Jim was resourceful and hard-working, but in the Delta these virtues did not translate to a better life. He rented land and purchased mules and a cultivator. His subsequent success threatened the established social hierarchy and its proponents poisoned his livestock. However, in the segregationist state in the first half of the 20th century, there was no legal recourse. The Townsends were obliged to return to work as sharecroppers; this entailed splitting the profits with the land-owner, but the cost for everything came from the workers, which made life a Sisyphean, never-ending economic struggle.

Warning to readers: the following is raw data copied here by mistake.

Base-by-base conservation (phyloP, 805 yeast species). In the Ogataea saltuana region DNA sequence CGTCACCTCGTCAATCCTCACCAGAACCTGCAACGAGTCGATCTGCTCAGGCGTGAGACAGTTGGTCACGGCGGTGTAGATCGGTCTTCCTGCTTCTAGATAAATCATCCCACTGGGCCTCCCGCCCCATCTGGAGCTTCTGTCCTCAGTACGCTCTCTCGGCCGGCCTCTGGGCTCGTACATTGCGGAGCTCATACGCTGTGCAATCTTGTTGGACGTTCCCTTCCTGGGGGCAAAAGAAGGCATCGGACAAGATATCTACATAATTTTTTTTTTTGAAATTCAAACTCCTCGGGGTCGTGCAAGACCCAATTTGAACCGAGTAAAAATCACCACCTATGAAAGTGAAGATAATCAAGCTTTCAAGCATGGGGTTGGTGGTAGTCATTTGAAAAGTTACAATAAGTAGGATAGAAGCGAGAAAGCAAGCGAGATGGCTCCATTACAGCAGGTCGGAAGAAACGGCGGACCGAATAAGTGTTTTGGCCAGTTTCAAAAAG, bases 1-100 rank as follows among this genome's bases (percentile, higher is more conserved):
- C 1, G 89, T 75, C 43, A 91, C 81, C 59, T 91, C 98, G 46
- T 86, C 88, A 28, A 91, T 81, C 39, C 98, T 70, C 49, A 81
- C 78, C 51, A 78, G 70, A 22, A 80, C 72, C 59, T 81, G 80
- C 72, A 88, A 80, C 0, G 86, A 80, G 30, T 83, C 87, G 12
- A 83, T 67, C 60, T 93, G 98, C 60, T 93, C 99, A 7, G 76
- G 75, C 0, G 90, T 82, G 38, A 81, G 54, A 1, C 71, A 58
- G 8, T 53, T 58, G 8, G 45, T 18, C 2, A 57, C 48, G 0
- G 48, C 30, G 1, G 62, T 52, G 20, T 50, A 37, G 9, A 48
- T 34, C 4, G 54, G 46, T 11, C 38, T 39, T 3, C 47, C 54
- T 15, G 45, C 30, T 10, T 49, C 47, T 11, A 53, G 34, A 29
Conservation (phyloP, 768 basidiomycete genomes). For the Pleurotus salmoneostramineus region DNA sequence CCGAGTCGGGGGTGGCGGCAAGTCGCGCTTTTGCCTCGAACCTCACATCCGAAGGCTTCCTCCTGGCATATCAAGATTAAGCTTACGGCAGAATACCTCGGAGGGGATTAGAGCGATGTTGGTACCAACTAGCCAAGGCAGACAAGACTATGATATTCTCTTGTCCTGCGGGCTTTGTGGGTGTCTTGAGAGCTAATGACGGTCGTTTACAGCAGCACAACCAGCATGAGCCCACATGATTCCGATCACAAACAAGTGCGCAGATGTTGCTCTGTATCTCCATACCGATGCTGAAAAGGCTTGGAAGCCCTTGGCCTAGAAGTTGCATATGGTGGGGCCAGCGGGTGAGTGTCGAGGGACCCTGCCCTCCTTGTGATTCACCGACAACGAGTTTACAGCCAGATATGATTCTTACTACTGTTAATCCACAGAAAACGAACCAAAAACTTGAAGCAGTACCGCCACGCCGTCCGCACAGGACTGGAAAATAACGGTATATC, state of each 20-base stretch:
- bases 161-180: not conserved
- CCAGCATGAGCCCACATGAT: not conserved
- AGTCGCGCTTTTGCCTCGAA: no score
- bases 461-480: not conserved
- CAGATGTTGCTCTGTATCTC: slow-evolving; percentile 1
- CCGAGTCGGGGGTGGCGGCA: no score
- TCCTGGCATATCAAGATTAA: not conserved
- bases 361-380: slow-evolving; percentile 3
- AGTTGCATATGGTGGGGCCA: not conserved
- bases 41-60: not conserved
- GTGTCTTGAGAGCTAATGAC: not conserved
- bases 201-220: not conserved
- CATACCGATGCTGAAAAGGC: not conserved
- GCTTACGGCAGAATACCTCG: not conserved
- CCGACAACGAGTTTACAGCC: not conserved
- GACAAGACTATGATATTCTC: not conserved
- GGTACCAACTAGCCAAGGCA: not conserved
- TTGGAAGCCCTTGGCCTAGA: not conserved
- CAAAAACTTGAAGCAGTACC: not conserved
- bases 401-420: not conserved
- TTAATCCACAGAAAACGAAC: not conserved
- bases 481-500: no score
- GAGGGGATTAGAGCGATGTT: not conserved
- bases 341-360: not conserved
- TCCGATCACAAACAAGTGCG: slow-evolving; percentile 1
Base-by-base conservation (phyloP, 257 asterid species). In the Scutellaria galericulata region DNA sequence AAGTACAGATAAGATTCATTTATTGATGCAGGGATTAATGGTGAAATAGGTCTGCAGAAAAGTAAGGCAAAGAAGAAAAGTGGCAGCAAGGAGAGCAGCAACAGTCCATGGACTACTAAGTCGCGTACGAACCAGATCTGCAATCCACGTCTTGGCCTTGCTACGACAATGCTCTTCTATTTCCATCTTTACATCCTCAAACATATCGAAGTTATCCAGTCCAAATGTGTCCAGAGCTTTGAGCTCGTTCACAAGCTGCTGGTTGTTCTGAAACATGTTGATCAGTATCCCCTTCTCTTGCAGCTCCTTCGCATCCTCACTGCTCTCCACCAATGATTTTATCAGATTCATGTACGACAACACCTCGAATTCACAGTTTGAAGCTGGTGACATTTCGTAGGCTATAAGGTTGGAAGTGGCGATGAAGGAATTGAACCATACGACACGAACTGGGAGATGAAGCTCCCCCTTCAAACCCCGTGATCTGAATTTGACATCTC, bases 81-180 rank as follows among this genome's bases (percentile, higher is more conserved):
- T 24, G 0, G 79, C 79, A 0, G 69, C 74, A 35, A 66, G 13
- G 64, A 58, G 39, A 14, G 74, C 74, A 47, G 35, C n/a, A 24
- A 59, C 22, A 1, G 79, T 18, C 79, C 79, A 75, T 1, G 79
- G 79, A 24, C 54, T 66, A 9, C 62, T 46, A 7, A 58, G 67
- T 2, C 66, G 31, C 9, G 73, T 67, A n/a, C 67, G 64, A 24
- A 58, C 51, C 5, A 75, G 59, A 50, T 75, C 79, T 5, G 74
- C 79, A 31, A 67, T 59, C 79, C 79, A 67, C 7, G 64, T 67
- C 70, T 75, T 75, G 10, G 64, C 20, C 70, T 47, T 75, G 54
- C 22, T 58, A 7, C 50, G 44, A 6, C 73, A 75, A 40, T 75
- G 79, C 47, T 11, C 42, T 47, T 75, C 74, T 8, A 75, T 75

Fannie’s formal education in the one-room schoolhouse ended at grade six. She dropped out because her parents were elderly and her mother had a bad eye, an injury she had sustained at work. An object had struck her eye as she was swinging an ax and, unable to afford medical attention, eventually went blind. Hunger stalked their home and shoes were a luxury she did not enjoy for many years. Her mother tied rags around the children’s feet with string during the winter months.
As an adult, Fannie did not become one of those white-gloved, soft-spoken, Southern ladies who drank tea and sported a wide-brimmed hat. She was short and stocky, with a booming voice, and refused to ‘know her place.’